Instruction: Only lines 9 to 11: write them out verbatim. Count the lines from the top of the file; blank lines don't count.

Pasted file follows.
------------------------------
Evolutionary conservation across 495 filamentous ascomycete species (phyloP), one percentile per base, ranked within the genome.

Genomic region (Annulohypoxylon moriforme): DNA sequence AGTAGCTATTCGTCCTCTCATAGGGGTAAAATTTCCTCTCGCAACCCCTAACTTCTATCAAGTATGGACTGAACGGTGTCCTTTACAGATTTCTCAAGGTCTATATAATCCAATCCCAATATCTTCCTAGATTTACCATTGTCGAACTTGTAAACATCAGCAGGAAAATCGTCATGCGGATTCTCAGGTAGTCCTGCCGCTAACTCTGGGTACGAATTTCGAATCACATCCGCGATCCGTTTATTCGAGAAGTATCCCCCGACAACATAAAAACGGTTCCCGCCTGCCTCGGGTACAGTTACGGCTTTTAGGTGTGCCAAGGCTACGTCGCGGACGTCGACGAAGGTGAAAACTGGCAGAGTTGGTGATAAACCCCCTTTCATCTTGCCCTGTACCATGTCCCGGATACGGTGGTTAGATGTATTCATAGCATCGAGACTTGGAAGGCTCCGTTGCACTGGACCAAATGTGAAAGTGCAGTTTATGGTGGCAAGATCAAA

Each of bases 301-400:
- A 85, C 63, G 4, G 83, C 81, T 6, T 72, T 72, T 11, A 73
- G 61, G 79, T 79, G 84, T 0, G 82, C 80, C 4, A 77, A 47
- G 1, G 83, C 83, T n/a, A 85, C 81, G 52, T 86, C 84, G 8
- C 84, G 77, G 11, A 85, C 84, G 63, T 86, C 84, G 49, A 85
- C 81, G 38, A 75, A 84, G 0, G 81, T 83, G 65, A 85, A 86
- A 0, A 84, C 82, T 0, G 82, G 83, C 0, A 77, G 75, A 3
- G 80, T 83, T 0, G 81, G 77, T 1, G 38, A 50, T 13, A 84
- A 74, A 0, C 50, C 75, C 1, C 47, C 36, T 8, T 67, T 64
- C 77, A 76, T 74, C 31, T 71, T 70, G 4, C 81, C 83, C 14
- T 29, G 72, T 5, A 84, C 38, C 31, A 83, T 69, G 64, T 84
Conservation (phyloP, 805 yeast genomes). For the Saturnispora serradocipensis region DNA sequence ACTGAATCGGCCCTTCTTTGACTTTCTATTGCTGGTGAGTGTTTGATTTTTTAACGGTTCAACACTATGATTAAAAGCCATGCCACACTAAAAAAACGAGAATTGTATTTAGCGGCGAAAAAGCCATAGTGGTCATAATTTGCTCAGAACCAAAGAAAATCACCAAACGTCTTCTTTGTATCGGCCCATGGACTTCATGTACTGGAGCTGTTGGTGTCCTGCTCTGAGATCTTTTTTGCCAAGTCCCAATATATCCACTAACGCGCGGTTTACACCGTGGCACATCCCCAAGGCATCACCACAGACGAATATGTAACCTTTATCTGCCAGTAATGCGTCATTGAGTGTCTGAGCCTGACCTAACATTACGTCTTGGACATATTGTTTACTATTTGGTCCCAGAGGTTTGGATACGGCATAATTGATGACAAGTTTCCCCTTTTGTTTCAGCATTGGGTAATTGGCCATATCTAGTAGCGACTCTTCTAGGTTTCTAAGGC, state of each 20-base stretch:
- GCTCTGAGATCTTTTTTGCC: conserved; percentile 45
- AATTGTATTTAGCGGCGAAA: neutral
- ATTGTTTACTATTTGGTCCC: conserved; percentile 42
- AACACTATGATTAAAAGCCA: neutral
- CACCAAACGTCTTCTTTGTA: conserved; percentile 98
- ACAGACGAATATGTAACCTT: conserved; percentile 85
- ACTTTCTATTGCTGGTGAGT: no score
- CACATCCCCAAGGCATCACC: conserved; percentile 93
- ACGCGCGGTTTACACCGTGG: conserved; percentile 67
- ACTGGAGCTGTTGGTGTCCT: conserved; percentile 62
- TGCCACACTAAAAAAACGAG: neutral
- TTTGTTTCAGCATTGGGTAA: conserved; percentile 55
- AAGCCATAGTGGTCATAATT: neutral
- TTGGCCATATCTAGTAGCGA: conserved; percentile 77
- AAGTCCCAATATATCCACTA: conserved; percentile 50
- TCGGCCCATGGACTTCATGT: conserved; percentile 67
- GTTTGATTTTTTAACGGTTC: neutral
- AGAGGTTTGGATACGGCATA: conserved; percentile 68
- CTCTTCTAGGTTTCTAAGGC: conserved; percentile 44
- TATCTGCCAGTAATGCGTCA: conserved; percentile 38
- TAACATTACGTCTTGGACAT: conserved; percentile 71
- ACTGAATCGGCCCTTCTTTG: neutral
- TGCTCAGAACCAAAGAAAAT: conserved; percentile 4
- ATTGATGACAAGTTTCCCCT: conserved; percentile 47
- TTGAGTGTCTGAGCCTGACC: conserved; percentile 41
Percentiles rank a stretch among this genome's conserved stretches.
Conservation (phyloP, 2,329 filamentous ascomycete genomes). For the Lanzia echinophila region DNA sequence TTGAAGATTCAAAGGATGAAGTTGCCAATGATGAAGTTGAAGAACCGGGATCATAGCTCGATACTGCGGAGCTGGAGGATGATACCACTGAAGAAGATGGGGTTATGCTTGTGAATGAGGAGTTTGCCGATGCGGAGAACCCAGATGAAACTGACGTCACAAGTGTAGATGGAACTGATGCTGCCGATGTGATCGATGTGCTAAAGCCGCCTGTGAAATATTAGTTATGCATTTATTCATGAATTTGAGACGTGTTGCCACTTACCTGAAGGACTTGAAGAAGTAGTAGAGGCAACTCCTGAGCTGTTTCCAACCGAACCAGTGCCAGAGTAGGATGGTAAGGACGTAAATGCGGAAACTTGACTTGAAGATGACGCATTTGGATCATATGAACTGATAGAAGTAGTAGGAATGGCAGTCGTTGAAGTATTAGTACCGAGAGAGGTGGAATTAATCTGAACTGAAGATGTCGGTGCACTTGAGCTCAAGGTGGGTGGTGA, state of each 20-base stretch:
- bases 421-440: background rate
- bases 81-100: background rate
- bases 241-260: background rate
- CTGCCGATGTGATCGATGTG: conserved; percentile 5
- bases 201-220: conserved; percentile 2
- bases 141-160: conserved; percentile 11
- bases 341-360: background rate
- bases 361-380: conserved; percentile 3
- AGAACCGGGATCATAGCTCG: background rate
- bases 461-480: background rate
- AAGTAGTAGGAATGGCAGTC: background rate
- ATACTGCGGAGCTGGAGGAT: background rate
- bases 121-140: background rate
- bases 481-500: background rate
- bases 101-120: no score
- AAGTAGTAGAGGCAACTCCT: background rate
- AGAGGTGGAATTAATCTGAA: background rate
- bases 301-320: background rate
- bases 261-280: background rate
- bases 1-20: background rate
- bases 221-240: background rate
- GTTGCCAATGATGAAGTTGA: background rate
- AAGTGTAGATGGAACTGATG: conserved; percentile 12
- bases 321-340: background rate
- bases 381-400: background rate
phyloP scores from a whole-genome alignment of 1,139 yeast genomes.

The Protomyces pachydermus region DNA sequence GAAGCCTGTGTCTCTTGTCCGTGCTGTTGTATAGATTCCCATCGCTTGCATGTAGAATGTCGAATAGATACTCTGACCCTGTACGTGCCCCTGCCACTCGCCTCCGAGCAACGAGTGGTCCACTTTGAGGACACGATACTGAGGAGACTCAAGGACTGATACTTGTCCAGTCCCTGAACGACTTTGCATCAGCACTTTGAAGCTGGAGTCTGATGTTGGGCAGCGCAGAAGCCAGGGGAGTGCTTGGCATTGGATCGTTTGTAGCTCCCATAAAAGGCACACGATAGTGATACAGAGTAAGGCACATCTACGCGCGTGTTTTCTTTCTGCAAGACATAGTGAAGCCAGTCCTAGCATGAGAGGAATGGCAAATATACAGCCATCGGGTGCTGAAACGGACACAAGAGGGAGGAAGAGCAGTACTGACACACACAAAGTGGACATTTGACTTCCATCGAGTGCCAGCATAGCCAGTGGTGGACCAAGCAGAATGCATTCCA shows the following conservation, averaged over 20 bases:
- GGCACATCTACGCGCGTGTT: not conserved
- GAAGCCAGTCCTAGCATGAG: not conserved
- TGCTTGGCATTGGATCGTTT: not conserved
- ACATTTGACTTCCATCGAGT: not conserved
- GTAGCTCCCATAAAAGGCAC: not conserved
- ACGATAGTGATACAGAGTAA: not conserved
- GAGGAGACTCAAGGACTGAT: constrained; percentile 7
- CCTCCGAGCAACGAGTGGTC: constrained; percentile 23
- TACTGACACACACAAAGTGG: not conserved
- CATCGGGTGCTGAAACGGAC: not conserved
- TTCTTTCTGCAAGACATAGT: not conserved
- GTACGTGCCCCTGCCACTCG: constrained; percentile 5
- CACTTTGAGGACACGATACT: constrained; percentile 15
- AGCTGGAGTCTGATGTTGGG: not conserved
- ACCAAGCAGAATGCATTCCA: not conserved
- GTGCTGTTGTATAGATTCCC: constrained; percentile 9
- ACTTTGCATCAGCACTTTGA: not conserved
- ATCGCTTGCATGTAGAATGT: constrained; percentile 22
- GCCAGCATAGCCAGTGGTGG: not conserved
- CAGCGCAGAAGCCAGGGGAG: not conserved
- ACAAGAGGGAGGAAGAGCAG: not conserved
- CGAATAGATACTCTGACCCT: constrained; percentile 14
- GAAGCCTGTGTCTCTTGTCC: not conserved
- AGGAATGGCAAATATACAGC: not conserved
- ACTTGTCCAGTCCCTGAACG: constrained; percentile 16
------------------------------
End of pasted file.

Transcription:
- A 0, A 84, C 82, T 0, G 82, G 83, C 0, A 77, G 75, A 3
- G 80, T 83, T 0, G 81, G 77, T 1, G 38, A 50, T 13, A 84
- A 74, A 0, C 50, C 75, C 1, C 47, C 36, T 8, T 67, T 64